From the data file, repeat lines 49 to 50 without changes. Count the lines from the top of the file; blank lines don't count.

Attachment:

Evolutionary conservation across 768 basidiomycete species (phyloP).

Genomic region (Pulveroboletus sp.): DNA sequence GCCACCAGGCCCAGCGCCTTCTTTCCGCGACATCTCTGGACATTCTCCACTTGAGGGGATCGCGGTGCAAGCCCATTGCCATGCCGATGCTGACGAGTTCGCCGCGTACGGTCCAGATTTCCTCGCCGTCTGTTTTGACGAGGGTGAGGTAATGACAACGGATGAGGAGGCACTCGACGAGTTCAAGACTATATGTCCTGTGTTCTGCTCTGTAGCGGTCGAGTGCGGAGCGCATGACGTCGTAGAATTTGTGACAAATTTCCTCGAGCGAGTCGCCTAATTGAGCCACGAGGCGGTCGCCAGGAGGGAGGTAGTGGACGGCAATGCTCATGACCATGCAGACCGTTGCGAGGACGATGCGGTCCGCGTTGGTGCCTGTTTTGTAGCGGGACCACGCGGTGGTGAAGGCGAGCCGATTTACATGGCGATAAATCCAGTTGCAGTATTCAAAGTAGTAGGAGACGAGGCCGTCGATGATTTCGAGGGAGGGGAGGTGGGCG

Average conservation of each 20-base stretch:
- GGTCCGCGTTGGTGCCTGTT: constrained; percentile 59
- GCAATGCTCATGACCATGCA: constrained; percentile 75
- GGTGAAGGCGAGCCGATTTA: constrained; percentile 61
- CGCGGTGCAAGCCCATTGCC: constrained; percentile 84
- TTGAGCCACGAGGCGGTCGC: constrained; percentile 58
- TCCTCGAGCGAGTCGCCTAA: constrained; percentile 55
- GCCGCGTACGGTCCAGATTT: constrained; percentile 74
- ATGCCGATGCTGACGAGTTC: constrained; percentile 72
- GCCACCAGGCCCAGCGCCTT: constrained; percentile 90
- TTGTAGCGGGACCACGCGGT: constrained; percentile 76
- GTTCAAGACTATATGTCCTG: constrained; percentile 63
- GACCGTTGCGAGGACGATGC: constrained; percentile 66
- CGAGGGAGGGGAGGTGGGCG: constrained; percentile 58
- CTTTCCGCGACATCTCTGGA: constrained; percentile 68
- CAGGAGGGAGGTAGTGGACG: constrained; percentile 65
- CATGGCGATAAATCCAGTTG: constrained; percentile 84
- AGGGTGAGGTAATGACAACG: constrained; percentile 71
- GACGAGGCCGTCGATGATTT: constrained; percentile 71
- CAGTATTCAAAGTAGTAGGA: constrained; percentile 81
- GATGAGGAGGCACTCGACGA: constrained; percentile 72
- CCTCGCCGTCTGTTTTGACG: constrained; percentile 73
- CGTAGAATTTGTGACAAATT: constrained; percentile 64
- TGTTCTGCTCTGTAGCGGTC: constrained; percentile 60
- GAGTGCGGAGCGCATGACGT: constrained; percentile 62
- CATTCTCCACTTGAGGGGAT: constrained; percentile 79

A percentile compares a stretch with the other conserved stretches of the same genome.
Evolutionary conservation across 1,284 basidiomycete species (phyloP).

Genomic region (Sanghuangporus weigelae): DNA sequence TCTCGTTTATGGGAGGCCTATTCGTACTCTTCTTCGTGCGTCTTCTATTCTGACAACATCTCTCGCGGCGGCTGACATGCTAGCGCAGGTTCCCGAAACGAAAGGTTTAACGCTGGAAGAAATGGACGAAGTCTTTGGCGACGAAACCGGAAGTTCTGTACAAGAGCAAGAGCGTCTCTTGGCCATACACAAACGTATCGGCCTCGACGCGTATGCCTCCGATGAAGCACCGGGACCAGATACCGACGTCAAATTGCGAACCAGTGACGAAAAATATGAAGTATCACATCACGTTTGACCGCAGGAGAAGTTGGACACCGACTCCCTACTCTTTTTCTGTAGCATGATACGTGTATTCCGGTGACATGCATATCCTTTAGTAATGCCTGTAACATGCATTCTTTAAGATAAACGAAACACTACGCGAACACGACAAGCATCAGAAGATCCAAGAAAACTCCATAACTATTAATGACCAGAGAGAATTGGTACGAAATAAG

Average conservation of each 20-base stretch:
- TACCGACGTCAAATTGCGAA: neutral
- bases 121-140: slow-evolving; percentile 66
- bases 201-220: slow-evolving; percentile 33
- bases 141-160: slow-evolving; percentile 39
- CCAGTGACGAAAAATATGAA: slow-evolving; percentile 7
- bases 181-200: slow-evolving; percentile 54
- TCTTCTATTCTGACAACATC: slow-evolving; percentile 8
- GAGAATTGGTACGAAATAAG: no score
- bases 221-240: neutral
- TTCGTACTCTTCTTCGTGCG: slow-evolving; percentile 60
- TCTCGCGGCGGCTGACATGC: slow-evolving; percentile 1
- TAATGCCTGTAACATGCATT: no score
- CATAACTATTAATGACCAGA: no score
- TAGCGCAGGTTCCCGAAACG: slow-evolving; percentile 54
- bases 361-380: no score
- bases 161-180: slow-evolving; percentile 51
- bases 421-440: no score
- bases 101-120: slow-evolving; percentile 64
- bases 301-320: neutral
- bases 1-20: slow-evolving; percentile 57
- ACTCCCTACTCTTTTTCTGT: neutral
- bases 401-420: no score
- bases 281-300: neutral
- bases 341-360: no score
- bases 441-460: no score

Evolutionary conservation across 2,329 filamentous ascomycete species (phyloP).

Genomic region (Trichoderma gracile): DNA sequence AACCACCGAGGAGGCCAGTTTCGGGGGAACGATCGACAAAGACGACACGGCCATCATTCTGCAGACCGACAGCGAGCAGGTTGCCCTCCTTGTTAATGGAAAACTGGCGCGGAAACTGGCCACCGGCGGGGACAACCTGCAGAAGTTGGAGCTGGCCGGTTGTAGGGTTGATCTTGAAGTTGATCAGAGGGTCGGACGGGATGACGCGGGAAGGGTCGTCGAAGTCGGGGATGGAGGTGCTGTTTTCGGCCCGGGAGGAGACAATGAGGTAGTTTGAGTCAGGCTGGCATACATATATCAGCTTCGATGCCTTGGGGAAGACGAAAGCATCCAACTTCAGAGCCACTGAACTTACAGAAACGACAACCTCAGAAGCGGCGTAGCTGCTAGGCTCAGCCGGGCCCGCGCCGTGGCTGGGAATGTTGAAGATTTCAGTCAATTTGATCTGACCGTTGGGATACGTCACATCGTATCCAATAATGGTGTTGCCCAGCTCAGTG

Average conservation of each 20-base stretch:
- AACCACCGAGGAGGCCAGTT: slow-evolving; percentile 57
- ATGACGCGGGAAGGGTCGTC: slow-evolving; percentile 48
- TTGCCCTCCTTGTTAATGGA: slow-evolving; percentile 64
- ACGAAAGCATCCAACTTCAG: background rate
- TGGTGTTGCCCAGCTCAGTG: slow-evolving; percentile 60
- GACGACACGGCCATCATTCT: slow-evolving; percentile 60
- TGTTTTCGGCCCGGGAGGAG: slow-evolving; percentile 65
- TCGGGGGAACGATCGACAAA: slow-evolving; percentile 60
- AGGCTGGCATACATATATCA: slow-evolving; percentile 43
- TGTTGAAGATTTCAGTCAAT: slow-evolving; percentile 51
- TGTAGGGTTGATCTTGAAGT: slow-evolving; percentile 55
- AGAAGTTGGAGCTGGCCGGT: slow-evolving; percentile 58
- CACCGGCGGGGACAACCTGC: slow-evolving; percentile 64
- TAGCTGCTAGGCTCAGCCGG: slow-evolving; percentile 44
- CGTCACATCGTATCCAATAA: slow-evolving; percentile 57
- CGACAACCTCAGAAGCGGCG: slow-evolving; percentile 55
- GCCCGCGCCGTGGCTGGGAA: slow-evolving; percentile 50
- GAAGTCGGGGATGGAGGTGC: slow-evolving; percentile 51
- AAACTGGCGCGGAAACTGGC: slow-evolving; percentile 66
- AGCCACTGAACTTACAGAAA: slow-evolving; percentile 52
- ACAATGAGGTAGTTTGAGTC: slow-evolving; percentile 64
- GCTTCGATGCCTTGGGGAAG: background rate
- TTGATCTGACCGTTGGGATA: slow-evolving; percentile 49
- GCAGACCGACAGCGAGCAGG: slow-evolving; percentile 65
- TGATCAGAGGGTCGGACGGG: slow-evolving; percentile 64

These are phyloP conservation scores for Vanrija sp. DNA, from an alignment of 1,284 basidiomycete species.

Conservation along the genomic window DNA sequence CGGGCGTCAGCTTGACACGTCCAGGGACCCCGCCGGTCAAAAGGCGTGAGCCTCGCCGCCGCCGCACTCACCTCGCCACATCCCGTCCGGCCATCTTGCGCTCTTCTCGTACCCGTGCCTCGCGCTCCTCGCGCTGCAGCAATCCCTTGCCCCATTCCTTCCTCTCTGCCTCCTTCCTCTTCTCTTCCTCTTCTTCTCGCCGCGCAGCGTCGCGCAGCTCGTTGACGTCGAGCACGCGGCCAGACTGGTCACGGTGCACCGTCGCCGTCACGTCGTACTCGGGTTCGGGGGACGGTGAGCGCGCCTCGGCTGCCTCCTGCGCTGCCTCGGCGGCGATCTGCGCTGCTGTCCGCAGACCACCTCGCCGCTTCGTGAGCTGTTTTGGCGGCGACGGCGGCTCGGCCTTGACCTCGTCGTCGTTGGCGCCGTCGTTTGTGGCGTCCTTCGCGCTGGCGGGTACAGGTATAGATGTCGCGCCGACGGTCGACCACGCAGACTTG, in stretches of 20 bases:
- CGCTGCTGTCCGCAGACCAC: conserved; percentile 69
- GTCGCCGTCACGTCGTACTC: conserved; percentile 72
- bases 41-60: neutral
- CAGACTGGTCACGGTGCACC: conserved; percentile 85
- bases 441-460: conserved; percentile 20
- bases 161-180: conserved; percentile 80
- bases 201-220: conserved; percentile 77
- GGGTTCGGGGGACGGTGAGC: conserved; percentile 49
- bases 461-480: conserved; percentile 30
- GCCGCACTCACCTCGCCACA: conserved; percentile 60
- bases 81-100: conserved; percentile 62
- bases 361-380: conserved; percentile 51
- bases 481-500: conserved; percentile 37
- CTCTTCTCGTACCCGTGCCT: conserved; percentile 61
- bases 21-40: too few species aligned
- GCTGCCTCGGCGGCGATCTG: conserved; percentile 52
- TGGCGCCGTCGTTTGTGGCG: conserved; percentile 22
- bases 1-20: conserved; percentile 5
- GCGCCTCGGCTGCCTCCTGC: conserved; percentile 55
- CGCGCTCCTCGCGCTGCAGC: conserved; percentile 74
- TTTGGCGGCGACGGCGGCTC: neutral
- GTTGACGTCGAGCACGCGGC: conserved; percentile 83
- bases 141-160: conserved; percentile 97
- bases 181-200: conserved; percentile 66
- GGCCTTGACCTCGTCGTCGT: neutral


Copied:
- bases 421-440: no score
- bases 101-120: slow-evolving; percentile 64